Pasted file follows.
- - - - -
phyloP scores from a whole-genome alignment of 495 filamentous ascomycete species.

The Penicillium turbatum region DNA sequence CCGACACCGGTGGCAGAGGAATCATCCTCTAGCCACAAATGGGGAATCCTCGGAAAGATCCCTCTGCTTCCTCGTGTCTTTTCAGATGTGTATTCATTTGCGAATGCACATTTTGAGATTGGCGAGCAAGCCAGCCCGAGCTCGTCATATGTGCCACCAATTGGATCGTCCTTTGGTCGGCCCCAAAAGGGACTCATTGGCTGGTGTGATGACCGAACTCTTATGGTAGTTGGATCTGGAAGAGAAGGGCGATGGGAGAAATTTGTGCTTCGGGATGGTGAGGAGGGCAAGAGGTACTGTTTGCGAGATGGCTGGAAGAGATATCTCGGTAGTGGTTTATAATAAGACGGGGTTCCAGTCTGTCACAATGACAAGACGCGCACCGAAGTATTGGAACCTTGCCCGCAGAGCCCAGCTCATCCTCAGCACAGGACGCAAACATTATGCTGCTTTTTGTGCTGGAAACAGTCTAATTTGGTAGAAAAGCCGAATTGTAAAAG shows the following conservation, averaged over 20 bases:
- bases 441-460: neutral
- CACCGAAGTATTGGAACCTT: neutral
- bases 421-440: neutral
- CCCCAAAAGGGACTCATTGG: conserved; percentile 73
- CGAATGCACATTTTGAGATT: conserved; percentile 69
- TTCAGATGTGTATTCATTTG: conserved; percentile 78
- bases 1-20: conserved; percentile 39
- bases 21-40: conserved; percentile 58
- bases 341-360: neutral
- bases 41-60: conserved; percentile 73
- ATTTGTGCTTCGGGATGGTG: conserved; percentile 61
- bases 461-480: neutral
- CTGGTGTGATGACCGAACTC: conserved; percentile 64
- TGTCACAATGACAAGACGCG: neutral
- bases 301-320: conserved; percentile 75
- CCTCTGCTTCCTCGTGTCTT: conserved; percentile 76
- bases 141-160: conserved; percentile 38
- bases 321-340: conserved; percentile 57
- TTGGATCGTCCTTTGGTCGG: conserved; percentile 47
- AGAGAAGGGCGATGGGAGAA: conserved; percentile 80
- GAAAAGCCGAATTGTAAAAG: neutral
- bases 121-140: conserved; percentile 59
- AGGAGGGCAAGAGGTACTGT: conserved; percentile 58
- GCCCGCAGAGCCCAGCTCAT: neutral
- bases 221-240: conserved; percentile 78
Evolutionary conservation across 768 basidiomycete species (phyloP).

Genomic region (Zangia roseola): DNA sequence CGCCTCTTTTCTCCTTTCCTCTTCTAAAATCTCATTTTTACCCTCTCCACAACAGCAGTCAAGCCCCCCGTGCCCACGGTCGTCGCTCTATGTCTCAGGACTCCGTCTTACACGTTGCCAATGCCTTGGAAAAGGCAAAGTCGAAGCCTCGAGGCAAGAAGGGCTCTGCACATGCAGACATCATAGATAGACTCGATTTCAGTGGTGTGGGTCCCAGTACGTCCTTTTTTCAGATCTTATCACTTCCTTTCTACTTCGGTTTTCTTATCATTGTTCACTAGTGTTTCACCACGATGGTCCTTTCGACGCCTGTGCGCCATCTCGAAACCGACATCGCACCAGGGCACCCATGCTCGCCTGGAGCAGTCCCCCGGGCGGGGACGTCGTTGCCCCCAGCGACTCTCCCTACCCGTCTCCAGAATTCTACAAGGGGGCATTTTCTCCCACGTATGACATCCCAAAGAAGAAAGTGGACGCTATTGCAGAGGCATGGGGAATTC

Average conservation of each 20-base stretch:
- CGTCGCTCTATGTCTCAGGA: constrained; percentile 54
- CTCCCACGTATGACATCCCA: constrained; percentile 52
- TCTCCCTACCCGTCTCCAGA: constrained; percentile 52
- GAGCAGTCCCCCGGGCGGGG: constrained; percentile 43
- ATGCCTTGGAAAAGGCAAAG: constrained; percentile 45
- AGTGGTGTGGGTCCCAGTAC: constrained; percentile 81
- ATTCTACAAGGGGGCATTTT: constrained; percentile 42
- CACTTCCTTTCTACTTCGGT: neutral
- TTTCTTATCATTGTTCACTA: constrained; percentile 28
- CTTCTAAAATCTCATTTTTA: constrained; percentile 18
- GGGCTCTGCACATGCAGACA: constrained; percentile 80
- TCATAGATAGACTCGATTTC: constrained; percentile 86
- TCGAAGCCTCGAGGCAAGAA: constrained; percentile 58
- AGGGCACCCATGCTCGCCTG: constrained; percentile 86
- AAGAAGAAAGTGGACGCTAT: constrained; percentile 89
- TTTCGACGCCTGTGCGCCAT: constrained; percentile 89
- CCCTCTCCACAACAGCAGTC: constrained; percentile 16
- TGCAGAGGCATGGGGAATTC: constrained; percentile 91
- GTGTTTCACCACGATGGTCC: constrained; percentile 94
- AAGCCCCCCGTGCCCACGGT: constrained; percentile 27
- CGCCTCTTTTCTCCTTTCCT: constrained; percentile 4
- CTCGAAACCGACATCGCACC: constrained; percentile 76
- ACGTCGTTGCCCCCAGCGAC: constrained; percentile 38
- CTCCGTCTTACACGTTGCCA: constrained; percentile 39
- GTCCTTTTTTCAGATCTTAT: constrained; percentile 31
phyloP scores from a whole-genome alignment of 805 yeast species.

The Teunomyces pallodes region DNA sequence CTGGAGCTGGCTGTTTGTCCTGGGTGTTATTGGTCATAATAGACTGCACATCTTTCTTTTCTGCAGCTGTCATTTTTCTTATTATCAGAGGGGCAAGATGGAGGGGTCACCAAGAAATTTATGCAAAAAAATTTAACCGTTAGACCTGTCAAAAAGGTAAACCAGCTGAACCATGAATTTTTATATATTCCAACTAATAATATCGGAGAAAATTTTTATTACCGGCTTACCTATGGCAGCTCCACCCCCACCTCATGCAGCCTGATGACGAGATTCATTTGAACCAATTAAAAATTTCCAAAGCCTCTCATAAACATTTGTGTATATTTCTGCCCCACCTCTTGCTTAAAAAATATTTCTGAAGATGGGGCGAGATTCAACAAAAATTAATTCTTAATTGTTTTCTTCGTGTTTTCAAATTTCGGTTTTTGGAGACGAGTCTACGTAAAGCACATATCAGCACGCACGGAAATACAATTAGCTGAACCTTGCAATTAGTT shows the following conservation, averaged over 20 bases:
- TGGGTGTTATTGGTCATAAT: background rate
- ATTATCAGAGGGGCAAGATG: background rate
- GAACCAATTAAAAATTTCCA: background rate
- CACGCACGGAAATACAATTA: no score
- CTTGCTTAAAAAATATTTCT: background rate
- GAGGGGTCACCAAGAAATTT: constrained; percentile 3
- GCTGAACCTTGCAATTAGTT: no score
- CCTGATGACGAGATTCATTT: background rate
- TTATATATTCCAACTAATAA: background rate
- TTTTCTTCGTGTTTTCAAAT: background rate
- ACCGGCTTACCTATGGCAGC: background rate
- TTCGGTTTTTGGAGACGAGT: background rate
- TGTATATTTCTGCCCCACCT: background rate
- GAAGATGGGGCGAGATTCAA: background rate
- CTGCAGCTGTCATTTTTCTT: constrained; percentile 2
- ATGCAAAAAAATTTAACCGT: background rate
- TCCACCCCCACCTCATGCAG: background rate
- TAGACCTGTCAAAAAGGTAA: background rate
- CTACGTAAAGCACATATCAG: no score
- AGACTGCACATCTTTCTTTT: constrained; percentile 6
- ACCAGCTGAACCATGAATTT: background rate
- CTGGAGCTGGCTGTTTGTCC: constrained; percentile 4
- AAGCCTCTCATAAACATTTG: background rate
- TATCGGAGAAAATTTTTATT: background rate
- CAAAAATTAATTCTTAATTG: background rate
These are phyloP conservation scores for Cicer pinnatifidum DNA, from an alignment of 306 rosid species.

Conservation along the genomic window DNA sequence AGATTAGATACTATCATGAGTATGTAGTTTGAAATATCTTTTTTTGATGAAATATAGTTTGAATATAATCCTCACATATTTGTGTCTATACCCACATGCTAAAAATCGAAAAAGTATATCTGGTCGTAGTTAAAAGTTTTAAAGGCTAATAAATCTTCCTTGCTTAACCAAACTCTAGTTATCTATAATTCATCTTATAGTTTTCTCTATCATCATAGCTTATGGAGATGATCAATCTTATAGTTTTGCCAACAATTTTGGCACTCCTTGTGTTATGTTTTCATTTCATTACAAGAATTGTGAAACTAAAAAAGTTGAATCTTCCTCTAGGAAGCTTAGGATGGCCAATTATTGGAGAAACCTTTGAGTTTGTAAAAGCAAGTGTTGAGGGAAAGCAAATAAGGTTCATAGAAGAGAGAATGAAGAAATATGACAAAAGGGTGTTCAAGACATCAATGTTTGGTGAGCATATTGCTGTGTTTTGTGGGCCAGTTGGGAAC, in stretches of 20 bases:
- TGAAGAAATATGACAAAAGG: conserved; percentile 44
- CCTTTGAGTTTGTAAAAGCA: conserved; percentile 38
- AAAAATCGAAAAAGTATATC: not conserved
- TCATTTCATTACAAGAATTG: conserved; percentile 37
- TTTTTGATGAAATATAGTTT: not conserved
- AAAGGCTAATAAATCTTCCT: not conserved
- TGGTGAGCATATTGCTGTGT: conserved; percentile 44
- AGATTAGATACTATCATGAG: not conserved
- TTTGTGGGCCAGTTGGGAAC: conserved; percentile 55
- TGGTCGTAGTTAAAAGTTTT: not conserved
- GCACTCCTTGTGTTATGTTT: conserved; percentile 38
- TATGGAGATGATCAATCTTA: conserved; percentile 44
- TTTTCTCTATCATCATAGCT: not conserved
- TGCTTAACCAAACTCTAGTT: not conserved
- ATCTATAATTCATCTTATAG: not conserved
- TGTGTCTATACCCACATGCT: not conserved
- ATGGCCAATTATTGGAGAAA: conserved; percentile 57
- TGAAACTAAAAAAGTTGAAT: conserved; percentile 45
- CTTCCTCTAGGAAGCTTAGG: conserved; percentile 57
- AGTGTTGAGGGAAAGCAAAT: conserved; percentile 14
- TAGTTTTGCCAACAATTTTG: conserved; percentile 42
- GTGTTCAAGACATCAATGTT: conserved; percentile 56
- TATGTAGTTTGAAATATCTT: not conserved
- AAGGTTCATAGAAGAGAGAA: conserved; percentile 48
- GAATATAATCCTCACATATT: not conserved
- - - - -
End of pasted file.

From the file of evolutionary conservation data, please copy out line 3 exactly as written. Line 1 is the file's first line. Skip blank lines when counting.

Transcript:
- bases 441-460: neutral